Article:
IMF Mission Chief says: SL must build on foreign reserves | Sunday Observer

IMF Mission Chief says: SL must build on foreign reserves

Sri Lanka’s economy could grow beyond 4.5 percent this year, the current projection for this year, IMF Mission Chief for Sri Lanka Jaewoo Lee said in an exclusive interview with the Sunday Observer in Washington.

The International Monetary Fund initially forecast the economy to grow to 4.5 percent this year up from 4.4 percent last year.

“We expect the economy to strengthen this year relative to 2016 which was a challenging year due to floods in the first half, followed by drought in the second,” Lee said.

The Mission Chief noted that despite a challenging year, the Sri Lankan economy had delivered a robust growth.

The monetary fund revised its initial growth forecast of 4.3 percent for last year to 4.4 percent.

“What we could see is a slight strengthening of economic growth this year compared to last year,” Lee said.

However, the mission chief reiterated the concerns it made at the last review in March this year, of the need for Sri Lanka to build on its foreign reserves which is a vital vehicle to strengthen the country’s external position.

The current reserve base stands at around USD 5 billion. The Central Bank expects foreign reserves to grow to around USD 7.2 billion by the end of this year.

The mission chief also noted the concerns regarding structural reforms and delays in introducing a pricing mechanism for energy and publishing statements of Corporate Intents for large State-Owned Enterprises.

“We are holding discussions here in Washington on how to go forward in these areas. There has been delays and shortfalls but significant progress has been made in strengthening foreign reserves,” Lee said.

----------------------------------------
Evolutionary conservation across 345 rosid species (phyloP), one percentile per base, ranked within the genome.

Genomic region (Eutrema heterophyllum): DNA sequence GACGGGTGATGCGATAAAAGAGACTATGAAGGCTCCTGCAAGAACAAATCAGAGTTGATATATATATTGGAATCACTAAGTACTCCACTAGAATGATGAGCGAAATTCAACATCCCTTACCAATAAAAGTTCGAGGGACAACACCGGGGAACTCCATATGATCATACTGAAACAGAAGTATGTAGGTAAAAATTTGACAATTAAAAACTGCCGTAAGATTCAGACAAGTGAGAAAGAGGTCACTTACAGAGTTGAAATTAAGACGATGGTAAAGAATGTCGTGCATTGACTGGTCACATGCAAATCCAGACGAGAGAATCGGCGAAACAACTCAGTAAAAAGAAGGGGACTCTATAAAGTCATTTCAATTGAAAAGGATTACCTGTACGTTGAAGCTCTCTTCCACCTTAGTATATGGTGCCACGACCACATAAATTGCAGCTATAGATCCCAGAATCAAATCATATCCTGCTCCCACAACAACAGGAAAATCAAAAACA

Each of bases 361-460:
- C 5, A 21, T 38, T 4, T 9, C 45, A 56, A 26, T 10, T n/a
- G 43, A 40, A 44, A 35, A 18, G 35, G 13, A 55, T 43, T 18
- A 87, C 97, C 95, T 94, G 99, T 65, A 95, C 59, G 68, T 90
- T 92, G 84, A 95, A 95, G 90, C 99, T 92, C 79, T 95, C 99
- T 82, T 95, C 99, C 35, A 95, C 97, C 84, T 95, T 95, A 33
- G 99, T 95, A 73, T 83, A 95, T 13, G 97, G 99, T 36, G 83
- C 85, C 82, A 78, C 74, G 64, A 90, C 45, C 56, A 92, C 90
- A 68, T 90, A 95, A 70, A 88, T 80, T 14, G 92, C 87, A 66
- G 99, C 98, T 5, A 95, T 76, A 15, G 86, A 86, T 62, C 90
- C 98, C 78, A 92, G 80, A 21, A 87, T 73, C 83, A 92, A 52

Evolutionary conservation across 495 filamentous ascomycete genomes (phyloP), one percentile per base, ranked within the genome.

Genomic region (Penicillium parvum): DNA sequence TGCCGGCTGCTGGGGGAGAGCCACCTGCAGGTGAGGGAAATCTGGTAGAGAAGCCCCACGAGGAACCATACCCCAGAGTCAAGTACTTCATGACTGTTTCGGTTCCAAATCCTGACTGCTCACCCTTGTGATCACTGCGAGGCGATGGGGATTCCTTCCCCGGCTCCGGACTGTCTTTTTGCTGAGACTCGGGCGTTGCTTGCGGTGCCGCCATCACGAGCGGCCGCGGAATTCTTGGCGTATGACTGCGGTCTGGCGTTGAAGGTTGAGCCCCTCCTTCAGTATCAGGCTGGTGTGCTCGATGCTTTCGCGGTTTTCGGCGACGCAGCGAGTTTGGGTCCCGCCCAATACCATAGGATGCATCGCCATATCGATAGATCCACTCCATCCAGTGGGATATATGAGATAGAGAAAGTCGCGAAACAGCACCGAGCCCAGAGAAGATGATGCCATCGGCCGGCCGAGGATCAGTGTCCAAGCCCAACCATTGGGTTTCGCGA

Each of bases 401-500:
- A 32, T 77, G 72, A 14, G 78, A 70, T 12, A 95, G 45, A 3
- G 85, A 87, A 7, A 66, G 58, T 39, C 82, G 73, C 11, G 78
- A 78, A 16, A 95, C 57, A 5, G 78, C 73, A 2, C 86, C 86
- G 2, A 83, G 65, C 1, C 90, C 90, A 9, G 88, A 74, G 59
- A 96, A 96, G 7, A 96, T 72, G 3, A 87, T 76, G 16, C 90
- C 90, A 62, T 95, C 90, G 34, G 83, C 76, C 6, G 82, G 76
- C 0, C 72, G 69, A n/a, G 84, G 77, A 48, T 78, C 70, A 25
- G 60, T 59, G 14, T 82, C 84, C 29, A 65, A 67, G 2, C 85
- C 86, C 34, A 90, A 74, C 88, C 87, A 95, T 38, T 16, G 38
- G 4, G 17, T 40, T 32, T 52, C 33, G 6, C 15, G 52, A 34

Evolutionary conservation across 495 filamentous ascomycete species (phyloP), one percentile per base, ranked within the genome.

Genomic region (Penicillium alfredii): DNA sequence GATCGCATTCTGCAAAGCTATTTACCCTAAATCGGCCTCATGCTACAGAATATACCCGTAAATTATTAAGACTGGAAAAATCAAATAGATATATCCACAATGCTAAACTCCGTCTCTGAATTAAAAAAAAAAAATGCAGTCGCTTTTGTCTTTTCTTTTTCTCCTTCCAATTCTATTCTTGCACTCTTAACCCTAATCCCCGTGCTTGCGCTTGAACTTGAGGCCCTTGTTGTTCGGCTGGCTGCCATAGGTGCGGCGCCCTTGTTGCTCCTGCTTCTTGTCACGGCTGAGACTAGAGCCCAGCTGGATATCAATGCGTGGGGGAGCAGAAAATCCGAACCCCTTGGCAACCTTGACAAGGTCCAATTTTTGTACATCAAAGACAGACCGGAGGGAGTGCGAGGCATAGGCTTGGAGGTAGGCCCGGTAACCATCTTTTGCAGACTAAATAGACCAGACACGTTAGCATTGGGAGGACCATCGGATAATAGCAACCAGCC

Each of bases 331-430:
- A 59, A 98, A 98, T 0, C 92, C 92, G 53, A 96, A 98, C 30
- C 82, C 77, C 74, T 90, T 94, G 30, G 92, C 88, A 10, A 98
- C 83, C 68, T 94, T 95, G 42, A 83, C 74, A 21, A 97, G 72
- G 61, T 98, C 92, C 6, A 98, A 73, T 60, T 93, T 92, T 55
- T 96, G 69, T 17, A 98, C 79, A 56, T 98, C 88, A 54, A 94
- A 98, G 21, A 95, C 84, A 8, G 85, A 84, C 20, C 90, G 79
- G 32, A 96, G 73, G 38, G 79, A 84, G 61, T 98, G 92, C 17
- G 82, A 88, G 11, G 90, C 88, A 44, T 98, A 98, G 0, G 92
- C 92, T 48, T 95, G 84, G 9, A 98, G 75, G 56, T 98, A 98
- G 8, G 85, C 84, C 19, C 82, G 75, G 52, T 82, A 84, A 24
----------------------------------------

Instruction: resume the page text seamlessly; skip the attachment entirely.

With regard to tax reforms, a condition of the IMF in its Extended Fund Facility Program with Sri Lanka, that has come under criticism for its regressive nature that burdens the poorer sector, Lee said what needs to be remembered is that Sri Lanka’s tax revenue as a share of the income is one of the lowest in the world and if the country is to borrow more, the burden on the future generations will be intense.

‘To provide essential services without increasing the level of debt is to economise on spending and raise revenue by getting those who could pay,” Lee said.

The Mission chief said the reform program is geared to strengthen the tax system in Sri Lanka and added that Value Added Tax (VAT) is the found to be an efficient tax revenue earning method in the world. The mission chief while commending the efforts being made by the government to implement the IMF-supported economic reform program urged the authorities to accelerate implementation of structural reforms in public financial management and state owned enterprises. Lee said if all goes well as planned we will complete the last review by 2019 and conclude the program with Sri Lanka.

The mission hopes to hold its third review of its EFF program by late September or October.